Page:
Servicing your computer hardware

We’ve had customers in the past and I’m sure we will have more in the future, who do not believe in things like a computer hardware service. Logic tells us and real life shows us that everything needs a good clean-up from time to time.

Just as we wash our cars, sweep the floors or change the oil in an engine, so we need to take care of the insides of our computers. Even if we keep the computer in a 100% dust free environment.

Common issues experienced with computers in need of a hardware service is sudden stops (computer freeze up), dilly graphics display or a blue screen. Once you reset the computer it seems to be okay for a couple of minutes only to pull the same stunt again. The longer you leave it off, the longer it seems to work until the same happens again.DSCF6391

We will not go into too much technical detail but will highlight the most important factors covered under this so-called hardware service. If you are a tech-savvy person or have some money to through into school fees you can try these at your own perilĀ  – please make sure that this work is done in a static free, clean environment :

Open the computer case and blow out the inside with compressed air. Those little R 69.00 tins won’t do the job though. Take care with the CPU, PSU andwc_DSCF6306 casing fans as high pressure air can damage them. Give special attention to the CPU cooler block as dust tends to accumulate between the fan and the aluminum block.

Make sure you have thermal paste handy before attempting to remove the CPU cooler. The original thermal paste tends to dry out after a year or two and thus cause the CPU to overheat.

Disconnect all cables and remove the RAM and add-on cards (such as modems, graphics card, sound card etc.). Clean the RAM and add-on cards contacts with alcohol and a lint-free cloth.

Remove any visible remaining dust with a short-haired pig hair brush.

Remove the CPU fan and clean the fan as well as the cooling block. Remember to remove the old thermal paste as well. Do not damage this DSCF6255surface as it will affect cooling. Remove the CPU and wipe off any thermal paste. Here you have to take extra care not to damage the CPU. Prevent touching the contact points / pins on the CPU.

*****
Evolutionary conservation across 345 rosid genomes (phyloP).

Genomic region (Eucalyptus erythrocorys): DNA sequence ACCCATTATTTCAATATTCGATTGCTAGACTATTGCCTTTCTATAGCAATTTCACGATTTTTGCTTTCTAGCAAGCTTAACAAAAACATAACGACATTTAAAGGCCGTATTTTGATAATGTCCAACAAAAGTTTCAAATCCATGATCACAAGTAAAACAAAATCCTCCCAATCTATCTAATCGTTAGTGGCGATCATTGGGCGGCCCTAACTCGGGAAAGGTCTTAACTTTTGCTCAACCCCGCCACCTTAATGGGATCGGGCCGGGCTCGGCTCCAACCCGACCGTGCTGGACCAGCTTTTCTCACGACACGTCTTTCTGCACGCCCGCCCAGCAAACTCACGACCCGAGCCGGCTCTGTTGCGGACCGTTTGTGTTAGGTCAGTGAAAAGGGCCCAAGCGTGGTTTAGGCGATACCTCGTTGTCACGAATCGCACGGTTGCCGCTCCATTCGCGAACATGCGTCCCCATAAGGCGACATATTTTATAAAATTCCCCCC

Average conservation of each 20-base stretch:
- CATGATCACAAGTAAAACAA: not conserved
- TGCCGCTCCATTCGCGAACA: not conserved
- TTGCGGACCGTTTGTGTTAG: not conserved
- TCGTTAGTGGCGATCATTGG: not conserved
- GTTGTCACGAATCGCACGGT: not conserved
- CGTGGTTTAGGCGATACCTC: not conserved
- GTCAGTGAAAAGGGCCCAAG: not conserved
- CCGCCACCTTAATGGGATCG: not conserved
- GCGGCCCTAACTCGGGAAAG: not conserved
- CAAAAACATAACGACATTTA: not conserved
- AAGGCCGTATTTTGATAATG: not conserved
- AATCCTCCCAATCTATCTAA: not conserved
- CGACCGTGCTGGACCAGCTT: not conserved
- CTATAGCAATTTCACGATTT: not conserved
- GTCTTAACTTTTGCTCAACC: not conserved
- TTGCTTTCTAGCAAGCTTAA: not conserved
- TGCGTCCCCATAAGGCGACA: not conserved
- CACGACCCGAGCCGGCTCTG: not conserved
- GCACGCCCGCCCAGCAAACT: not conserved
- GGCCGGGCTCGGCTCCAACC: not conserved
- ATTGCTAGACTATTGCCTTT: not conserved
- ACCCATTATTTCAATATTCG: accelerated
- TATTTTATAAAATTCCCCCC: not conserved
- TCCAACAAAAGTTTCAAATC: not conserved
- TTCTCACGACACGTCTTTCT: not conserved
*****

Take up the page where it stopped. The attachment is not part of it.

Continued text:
Put the CPU back in it’s slot – take care that it is inserted correctly otherwise it will blow. Apply a droplet of thermal paste in the centre of the CPU or use the spatula sometimes provided with the thermal past to cover the complete CPU surface. Re-attach the cooling block and fan. Make sure the fan power connecter is re-connected at the spot provided on the main board.

Re-insert the RAM and re-connect all the relevant cables – again, make sure it goes back exactly the way you removed them. Take care not to force anything and you don’t bend any pins. The main board can get damaged if too much force is applied to it when plugging in cables.

Make sure everything is connected before the add-on cards are re-inserted. Again, put the cards back in the same slots where they were. This is not DSCF5033essential but your Windows operating system won’t get confused once you re-start the computer.

Make sure you inspect the graphics card thoroughly if you have one. Pay DSCF5339special attention to it’s cooling fan and strip and clean if necessary.




Do a visual inspection of the main board components specifically capacitors located close to the CPU socket. This is important on older computers as these capacitors tend to swell due to continuous power fluctuations.

That should do it for your desktop computer. Good thermal paste can be bought for anything from R 29.00 upwards. At madTECH we can do this for you at R 150.00 per computer.

If you have a laptop the same applies here. We would however strongly recommend that this job is left to a professional.All this for a power button!